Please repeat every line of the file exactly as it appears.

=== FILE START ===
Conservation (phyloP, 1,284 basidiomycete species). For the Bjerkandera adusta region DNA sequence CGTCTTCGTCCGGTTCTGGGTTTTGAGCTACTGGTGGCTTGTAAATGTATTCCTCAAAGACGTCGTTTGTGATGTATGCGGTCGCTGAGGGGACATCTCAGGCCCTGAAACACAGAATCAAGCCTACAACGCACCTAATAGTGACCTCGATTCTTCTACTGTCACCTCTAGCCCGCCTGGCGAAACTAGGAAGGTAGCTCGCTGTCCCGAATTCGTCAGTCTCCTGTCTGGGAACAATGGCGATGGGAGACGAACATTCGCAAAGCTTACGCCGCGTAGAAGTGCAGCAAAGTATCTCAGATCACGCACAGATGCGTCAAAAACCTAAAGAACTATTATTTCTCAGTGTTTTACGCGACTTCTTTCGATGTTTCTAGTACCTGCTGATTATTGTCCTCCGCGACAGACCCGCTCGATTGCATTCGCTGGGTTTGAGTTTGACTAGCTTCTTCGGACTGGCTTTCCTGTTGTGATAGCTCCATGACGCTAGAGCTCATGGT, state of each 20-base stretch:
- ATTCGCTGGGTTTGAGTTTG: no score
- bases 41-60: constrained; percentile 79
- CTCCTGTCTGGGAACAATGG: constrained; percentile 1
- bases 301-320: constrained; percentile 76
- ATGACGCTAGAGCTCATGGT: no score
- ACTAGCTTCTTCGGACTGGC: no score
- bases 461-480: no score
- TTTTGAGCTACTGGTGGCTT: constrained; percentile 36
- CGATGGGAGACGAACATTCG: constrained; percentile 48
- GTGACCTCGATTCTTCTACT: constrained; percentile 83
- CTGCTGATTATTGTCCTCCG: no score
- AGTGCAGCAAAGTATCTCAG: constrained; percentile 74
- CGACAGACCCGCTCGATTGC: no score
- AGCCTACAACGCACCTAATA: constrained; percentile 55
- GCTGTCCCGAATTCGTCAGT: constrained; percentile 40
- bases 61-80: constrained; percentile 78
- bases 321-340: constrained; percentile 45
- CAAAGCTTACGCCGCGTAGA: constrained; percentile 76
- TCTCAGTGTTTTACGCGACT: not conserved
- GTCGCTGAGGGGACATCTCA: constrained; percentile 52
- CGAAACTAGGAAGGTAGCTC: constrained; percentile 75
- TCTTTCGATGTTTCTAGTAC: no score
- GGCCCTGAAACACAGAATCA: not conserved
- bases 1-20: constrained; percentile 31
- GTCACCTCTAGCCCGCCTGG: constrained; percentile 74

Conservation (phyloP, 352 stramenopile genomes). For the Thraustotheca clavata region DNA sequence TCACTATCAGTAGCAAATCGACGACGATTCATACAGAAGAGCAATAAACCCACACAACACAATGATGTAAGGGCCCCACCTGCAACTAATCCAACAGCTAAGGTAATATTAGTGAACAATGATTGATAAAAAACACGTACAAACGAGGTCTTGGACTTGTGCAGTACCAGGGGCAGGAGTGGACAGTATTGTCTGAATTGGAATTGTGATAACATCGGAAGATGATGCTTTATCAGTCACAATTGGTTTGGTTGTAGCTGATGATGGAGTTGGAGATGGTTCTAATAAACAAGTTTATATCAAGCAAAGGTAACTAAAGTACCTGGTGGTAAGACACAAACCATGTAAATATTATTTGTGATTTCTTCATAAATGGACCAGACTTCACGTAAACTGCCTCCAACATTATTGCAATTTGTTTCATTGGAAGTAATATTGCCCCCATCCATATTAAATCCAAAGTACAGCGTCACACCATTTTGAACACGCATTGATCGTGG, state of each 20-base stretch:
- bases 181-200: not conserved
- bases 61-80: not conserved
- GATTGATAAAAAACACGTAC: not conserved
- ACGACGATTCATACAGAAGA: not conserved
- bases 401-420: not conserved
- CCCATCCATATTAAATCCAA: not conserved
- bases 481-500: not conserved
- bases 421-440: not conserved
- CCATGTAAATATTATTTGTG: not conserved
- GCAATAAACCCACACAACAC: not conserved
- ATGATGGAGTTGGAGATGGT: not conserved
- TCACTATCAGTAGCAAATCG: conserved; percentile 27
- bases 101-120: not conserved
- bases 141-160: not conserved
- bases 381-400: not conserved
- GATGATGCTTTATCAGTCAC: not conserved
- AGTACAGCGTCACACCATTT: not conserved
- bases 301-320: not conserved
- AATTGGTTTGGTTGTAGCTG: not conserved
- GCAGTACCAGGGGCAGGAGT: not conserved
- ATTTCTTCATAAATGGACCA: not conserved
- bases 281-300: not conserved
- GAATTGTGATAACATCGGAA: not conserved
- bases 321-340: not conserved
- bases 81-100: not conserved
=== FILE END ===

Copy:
Conservation (phyloP, 1,284 basidiomycete species). For the Bjerkandera adusta region DNA sequence CGTCTTCGTCCGGTTCTGGGTTTTGAGCTACTGGTGGCTTGTAAATGTATTCCTCAAAGACGTCGTTTGTGATGTATGCGGTCGCTGAGGGGACATCTCAGGCCCTGAAACACAGAATCAAGCCTACAACGCACCTAATAGTGACCTCGATTCTTCTACTGTCACCTCTAGCCCGCCTGGCGAAACTAGGAAGGTAGCTCGCTGTCCCGAATTCGTCAGTCTCCTGTCTGGGAACAATGGCGATGGGAGACGAACATTCGCAAAGCTTACGCCGCGTAGAAGTGCAGCAAAGTATCTCAGATCACGCACAGATGCGTCAAAAACCTAAAGAACTATTATTTCTCAGTGTTTTACGCGACTTCTTTCGATGTTTCTAGTACCTGCTGATTATTGTCCTCCGCGACAGACCCGCTCGATTGCATTCGCTGGGTTTGAGTTTGACTAGCTTCTTCGGACTGGCTTTCCTGTTGTGATAGCTCCATGACGCTAGAGCTCATGGT, state of each 20-base stretch:
- ATTCGCTGGGTTTGAGTTTG: no score
- bases 41-60: constrained; percentile 79
- CTCCTGTCTGGGAACAATGG: constrained; percentile 1
- bases 301-320: constrained; percentile 76
- ATGACGCTAGAGCTCATGGT: no score
- ACTAGCTTCTTCGGACTGGC: no score
- bases 461-480: no score
- TTTTGAGCTACTGGTGGCTT: constrained; percentile 36
- CGATGGGAGACGAACATTCG: constrained; percentile 48
- GTGACCTCGATTCTTCTACT: constrained; percentile 83
- CTGCTGATTATTGTCCTCCG: no score
- AGTGCAGCAAAGTATCTCAG: constrained; percentile 74
- CGACAGACCCGCTCGATTGC: no score
- AGCCTACAACGCACCTAATA: constrained; percentile 55
- GCTGTCCCGAATTCGTCAGT: constrained; percentile 40
- bases 61-80: constrained; percentile 78
- bases 321-340: constrained; percentile 45
- CAAAGCTTACGCCGCGTAGA: constrained; percentile 76
- TCTCAGTGTTTTACGCGACT: not conserved
- GTCGCTGAGGGGACATCTCA: constrained; percentile 52
- CGAAACTAGGAAGGTAGCTC: constrained; percentile 75
- TCTTTCGATGTTTCTAGTAC: no score
- GGCCCTGAAACACAGAATCA: not conserved
- bases 1-20: constrained; percentile 31
- GTCACCTCTAGCCCGCCTGG: constrained; percentile 74

Conservation (phyloP, 352 stramenopile genomes). For the Thraustotheca clavata region DNA sequence TCACTATCAGTAGCAAATCGACGACGATTCATACAGAAGAGCAATAAACCCACACAACACAATGATGTAAGGGCCCCACCTGCAACTAATCCAACAGCTAAGGTAATATTAGTGAACAATGATTGATAAAAAACACGTACAAACGAGGTCTTGGACTTGTGCAGTACCAGGGGCAGGAGTGGACAGTATTGTCTGAATTGGAATTGTGATAACATCGGAAGATGATGCTTTATCAGTCACAATTGGTTTGGTTGTAGCTGATGATGGAGTTGGAGATGGTTCTAATAAACAAGTTTATATCAAGCAAAGGTAACTAAAGTACCTGGTGGTAAGACACAAACCATGTAAATATTATTTGTGATTTCTTCATAAATGGACCAGACTTCACGTAAACTGCCTCCAACATTATTGCAATTTGTTTCATTGGAAGTAATATTGCCCCCATCCATATTAAATCCAAAGTACAGCGTCACACCATTTTGAACACGCATTGATCGTGG, state of each 20-base stretch:
- bases 181-200: not conserved
- bases 61-80: not conserved
- GATTGATAAAAAACACGTAC: not conserved
- ACGACGATTCATACAGAAGA: not conserved
- bases 401-420: not conserved
- CCCATCCATATTAAATCCAA: not conserved
- bases 481-500: not conserved
- bases 421-440: not conserved
- CCATGTAAATATTATTTGTG: not conserved
- GCAATAAACCCACACAACAC: not conserved
- ATGATGGAGTTGGAGATGGT: not conserved
- TCACTATCAGTAGCAAATCG: conserved; percentile 27
- bases 101-120: not conserved
- bases 141-160: not conserved
- bases 381-400: not conserved
- GATGATGCTTTATCAGTCAC: not conserved
- AGTACAGCGTCACACCATTT: not conserved
- bases 301-320: not conserved
- AATTGGTTTGGTTGTAGCTG: not conserved
- GCAGTACCAGGGGCAGGAGT: not conserved
- ATTTCTTCATAAATGGACCA: not conserved
- bases 281-300: not conserved
- GAATTGTGATAACATCGGAA: not conserved
- bases 321-340: not conserved
- bases 81-100: not conserved